Global Witness Report Details Illegal Logging

Global Witness submitted forest crime reports to the government last week detailing illegal logging operations in Kratie and Mondolkiri provinces’ Snuol Wildlife Sanctuary and at timber concessions in Kratie and Kom­pong Thom provinces.

Mike Davis of the London-based NGO said the reports—which included aerial photo­graphs, geographical coordinates and descriptions of the activities—were given to the Depart­ment of Forestry and Wildlife in the Ministry of Agriculture and to the Ministry of Environment before being released publicly in hopes the authorities would stop the logging.

The evidence listed in the report included clear-cut areas, harvested timber and sawmills.

“You go into the forest and find these things all the time,” Davis said on Monday.

As for the several sawmill sites identified on the Pheapimex Co’s logging concession in Kratie and Kompong Thom, Davis said it was not the first time such forest crimes had been found there.

“It may have nothing to do with the company, but it is its responsibility,” he said. “It seems hard to believe the company would not know about it.”

Chhay Samith, director of the Department of Nature Conserv­ation and Protection in the Minis­try of Environment, acknowledged Monday that land clearing occurs in the Snuol Wildlife Sanc­tuary. He said his department has tried to curtail the operations but they still continue, especially in the Mon­dolkiri section. “Our team is still gathering a report,” he said.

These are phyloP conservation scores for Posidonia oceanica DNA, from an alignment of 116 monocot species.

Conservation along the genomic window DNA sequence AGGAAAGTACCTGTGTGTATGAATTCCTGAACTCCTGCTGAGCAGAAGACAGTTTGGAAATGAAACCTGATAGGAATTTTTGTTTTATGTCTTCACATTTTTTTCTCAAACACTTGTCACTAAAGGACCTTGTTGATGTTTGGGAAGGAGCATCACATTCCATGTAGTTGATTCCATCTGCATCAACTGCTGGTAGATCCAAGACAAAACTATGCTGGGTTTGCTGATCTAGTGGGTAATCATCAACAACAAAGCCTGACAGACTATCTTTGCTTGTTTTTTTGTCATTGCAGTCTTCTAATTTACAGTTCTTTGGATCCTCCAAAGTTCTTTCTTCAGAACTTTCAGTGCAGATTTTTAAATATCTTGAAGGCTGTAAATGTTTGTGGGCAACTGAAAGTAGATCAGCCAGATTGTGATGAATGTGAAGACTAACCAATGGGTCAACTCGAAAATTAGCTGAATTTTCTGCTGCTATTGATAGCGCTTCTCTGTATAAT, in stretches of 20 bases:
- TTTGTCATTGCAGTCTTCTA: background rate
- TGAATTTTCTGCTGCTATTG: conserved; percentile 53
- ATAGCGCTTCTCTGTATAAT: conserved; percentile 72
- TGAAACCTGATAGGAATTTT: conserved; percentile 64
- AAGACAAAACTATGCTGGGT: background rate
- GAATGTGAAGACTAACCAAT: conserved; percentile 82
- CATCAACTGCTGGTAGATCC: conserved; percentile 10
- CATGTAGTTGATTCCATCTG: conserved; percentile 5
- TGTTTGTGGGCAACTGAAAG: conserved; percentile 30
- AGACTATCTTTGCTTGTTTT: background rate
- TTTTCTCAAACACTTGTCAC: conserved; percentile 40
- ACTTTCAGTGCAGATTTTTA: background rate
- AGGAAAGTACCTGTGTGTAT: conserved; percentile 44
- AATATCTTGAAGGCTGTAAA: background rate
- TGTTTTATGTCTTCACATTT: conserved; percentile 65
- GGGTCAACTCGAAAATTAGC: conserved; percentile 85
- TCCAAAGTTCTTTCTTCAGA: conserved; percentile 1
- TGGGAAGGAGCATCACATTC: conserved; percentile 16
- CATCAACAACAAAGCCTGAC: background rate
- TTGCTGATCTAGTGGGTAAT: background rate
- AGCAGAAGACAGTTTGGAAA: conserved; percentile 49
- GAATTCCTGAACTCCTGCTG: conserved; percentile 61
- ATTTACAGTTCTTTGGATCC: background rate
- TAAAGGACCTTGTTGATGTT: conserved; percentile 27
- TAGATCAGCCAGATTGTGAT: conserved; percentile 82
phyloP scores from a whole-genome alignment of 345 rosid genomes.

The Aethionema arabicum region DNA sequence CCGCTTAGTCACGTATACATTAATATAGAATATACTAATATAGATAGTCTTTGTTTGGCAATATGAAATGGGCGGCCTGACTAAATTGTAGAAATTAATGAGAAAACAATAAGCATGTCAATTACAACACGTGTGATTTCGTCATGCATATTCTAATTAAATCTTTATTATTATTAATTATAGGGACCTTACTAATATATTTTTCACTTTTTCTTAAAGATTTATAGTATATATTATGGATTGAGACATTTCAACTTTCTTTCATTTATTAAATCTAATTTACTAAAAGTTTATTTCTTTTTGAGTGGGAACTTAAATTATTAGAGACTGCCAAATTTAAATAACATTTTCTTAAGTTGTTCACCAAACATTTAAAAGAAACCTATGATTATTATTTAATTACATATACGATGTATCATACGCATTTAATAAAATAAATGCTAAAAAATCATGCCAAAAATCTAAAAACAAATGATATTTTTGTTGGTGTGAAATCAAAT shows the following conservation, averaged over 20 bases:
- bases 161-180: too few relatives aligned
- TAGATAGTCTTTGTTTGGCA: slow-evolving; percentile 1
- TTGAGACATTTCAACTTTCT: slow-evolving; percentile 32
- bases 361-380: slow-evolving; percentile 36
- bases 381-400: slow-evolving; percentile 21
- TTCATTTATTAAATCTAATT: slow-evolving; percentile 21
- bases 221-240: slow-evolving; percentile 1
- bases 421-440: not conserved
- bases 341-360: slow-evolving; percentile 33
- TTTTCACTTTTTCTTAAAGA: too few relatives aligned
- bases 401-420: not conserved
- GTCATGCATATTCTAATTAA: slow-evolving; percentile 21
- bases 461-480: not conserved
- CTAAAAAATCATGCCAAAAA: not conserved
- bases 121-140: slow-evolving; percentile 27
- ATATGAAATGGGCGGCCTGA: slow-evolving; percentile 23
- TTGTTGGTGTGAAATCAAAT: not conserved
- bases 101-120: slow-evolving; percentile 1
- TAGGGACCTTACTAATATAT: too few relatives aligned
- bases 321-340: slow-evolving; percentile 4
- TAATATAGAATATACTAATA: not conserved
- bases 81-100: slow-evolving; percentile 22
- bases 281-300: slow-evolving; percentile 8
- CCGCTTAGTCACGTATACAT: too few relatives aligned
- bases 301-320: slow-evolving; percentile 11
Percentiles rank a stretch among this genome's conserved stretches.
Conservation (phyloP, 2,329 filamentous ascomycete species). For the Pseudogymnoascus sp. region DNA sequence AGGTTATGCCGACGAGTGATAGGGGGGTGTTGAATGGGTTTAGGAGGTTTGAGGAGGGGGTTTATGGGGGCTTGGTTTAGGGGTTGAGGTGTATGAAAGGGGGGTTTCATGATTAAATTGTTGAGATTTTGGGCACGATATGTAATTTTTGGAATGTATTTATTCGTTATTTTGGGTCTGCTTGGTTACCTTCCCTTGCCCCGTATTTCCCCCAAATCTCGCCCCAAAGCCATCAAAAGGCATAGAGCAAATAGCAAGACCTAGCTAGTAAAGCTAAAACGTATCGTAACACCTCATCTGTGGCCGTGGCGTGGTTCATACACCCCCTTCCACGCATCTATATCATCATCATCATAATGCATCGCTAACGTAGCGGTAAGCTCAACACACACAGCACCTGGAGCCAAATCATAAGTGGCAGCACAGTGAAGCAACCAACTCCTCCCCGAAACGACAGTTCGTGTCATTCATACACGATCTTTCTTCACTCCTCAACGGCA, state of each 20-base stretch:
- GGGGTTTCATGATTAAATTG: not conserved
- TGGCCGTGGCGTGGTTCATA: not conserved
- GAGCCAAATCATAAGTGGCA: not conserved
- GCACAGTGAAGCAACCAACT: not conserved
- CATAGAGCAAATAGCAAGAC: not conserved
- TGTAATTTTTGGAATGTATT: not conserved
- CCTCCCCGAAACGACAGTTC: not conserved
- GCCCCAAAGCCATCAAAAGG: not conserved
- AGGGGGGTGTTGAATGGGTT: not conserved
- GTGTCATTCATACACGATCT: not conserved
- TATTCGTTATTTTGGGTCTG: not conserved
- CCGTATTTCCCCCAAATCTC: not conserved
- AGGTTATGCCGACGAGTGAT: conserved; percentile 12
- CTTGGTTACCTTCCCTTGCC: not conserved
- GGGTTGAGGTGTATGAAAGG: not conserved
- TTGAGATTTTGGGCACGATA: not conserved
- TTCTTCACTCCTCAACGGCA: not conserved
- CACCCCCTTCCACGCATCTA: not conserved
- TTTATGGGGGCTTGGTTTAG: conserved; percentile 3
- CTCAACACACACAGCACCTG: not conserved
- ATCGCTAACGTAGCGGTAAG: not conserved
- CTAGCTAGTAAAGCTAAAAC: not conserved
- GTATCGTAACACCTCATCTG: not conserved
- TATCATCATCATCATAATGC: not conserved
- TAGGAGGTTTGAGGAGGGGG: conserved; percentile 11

Pol Kham Nare, director of Kompong Thom’s provincial forestry office, said Monday that a three-day crackdown was conducted last week in the Pheap­imex concession.

A 26-member team of government officials and local authorities burn­ed logging machinery, in­clud­ing trucks, a tractor, a trailer, saw­mills and chain saws, he said. About 18 cubic meters of illegally harvested timber was also de­s­troyed.

Pol Kham Nare said the contraband could not be confiscated due to its remoteness. The sites razed included one ment­ioned in the Global Witness report, he said.

Global Witness, which served as the government’s official forest monitor until the end of last month, has said it will continue to work in Cam­bodia independently in hopes of reining in the country’s rampant illegal logging and improving law enforcement.


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